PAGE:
Abstracts (alphabetical order)
- Rainer Ebert (CRÉ, GRÉEA)
The idea that all humans equally have a special kind of worth, “human dignity,” which is the basis for certain basic rights, such as the right not to be killed, is remarkably popular and has found frequent expression in the law. Some recent philosophical defenses of that idea, by theorists including Patrick Lee, Robert P. George, and George Kateb, tie human dignity to features that purportedly set humans apart from other animals. This risks to sideline or altogether exclude humans on the margins, who are the most vulnerable to human rights violations, as it seems doubtful at best that there really is any morally relevant respect in which we are equal, and discontinuous with other animals, in terms of empirical nature. “New dignitarianism” has been counterposed to the naturalism/moral individualism of philosophers such as Jeff McMahan, who abandon human dignity and equality in favor of a more plausible grounding of moral status in more readily observable empirical properties. I will suggest that this is a false opposition, and argue that there is an account of dignity that combines the virtues of dignitarianism and naturalism, avoiding species snobbery and saving human equality, and can be a powerful political tool to protect the most vulnerable – both human and nonhuman. It bases our dignity on the fact that we are equally and essentially experiencing subjects and thereby focuses our attention on what really matters: us in our own right.
- Pablo Gilabert (Concordia University)
It has been argued that dignitarian conceptions of human rights are problematically exclusionary. The argument, in a nutshell, is this: (1) If a conception of human rights is based on the idea of dignity, then it presupposes human supremacism; (2) such supremacism has unacceptable implications for the treatment of non-human animals, and also for the treatment of human individuals; (3) alternative accounts of human rights, such as those based on considerations about basic needs, vulnerability, and capabilities do not have these unacceptable implications; (4) therefore, we should avoid dignitarian accounts of human rights and favor the alternative accounts instead. In response, I challenge the first premise. My own dignitarian account of human rights (which I presented in Human Dignity and Human Rights (OUP, 2018)) does not presuppose human supremacism. The relevant contrast human rights discourse should be seen to rely on is not the one between humans and other animals, but another one between the claims of people as individuals with various valuable capacities giving rise to their status-dignity and their putative claims as members of some nation, class, or other conventional or less morally significant group. I show, furthermore, that the alternative accounts have serious deficiencies of their own. The problem of making sense of moral standing or status must be addressed to build a philosophically satisfactory account of rights. The dignitarian approach does handle this problem, but it must be recognized that it also faces difficult questions about gradations of status. I conclude by exploring these difficult questions. (It should be noted, however, that under philosophical pressure the alternative accounts would have to face these questions too.)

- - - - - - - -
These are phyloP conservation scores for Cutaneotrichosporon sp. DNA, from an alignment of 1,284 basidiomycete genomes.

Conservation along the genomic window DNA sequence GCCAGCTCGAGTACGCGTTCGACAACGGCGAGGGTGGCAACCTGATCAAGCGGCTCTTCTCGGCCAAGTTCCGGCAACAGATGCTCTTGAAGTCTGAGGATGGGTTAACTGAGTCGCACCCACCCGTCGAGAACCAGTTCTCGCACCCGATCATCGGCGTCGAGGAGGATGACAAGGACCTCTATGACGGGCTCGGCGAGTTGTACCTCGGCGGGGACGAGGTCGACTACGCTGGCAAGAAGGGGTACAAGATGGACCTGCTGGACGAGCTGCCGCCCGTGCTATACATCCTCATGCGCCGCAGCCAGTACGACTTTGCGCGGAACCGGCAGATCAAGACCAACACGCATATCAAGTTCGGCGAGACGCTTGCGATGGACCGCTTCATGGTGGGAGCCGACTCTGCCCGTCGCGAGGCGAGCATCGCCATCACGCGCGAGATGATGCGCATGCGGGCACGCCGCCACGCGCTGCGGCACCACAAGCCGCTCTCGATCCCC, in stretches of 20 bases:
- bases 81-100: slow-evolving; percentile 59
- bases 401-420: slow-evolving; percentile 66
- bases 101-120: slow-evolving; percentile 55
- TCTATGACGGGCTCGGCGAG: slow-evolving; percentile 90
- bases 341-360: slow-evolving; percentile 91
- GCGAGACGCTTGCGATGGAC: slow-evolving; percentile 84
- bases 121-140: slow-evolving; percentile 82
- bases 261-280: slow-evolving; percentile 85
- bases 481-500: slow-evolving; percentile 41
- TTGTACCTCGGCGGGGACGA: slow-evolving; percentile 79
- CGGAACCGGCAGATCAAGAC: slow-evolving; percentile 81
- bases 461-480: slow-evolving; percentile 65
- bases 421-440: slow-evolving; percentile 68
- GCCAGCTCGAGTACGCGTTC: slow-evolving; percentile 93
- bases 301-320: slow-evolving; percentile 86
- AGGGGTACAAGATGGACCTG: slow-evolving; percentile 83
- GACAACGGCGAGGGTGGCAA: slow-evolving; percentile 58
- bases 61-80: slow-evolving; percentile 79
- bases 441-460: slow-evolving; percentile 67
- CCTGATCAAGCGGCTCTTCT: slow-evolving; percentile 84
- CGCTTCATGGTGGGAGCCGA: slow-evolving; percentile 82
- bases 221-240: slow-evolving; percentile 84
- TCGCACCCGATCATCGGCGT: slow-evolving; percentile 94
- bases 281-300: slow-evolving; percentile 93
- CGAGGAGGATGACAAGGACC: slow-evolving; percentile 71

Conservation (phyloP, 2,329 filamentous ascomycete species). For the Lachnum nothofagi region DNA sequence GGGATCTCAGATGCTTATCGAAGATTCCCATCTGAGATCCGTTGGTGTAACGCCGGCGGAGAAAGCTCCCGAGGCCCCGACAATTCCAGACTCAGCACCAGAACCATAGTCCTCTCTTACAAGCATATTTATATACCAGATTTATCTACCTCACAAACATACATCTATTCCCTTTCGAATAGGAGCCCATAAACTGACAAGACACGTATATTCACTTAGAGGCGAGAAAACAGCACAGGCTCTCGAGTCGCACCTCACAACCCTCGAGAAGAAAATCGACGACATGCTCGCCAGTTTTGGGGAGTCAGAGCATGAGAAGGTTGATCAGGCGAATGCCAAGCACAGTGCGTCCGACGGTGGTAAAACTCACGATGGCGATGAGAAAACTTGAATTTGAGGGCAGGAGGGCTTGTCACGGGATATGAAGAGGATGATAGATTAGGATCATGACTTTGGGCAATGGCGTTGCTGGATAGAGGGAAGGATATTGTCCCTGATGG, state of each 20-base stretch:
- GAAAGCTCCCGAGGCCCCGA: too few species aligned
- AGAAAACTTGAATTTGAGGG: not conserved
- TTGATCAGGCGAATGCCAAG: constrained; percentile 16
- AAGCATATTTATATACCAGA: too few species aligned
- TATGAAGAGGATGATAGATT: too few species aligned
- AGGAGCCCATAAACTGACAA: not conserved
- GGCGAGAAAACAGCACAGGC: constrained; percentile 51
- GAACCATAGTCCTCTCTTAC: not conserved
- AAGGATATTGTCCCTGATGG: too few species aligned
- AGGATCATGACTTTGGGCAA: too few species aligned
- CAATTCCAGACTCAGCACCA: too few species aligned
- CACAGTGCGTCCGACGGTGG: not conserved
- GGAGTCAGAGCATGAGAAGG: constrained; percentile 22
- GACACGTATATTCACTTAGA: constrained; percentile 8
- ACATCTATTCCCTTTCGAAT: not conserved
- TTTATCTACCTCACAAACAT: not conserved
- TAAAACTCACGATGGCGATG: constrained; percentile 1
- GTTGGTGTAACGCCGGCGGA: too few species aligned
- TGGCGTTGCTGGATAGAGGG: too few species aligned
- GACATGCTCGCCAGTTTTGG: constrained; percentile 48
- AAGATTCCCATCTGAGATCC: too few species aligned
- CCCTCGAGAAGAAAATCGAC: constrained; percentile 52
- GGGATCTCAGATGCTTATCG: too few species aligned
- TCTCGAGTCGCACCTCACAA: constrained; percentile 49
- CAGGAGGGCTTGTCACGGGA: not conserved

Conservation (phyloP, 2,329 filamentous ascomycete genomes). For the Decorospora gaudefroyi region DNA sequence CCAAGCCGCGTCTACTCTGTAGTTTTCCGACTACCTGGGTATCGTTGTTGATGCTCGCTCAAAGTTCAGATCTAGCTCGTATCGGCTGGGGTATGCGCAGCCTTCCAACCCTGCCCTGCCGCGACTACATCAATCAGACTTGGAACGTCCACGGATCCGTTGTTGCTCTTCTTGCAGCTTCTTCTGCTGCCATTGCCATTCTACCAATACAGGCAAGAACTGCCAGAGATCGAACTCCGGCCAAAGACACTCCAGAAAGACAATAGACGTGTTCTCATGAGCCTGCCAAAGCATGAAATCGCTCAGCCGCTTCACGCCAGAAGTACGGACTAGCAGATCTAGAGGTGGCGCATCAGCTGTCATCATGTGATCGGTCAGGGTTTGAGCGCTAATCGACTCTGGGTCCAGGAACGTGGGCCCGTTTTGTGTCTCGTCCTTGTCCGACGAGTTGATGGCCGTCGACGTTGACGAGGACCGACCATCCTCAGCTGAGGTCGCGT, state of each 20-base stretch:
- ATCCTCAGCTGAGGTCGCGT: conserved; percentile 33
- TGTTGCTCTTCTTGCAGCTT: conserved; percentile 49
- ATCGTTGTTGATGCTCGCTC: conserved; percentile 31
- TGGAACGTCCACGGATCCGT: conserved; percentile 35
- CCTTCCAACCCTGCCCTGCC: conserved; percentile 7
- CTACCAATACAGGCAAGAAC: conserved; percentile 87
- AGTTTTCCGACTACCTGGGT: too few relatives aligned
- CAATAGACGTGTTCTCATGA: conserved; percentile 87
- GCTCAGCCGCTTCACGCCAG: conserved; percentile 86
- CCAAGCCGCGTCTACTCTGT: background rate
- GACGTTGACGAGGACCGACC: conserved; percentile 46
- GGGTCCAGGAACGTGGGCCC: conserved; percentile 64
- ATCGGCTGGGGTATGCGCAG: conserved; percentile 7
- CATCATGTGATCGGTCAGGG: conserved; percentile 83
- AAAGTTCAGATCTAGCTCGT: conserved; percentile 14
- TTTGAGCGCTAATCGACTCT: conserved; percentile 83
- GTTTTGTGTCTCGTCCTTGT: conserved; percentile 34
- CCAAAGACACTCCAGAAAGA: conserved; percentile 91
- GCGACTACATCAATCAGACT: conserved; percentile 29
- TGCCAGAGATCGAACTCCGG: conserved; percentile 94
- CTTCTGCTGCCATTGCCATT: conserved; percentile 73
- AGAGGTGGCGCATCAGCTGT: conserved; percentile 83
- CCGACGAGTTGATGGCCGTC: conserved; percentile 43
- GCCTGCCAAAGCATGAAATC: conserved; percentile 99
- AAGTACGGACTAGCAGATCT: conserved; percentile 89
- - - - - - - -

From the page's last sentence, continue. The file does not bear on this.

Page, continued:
- Will Kymlicka (Queen’s University)
It is increasingly common to argue that respect for human dignity is the fundamental basis for human rights. There are many different versions of this “dignitarian” account of human rights, but I will focus on one account in particular, which defines human dignity in terms of our discontinuity with and superiority to animals. On this view, the measure of whether humans are treated with dignity is whether they are treated better than animals. Against these “new dignitarians”, I argue that defending human rights on the backs of animals is philosophically suspect and politically self-defeating. Even when dignitarian theorists do not explicitly invoke human supremacism, I will suggest that the discourse of “dignity” is in fact more likely to reinforce speciesism than alternative accounts of rights, such as basic needs, vulnerability, and capabilities. Compared to other concepts in our moral toolbox, “dignity” is more likely to fall under the gravitational pull of human exceptionalism.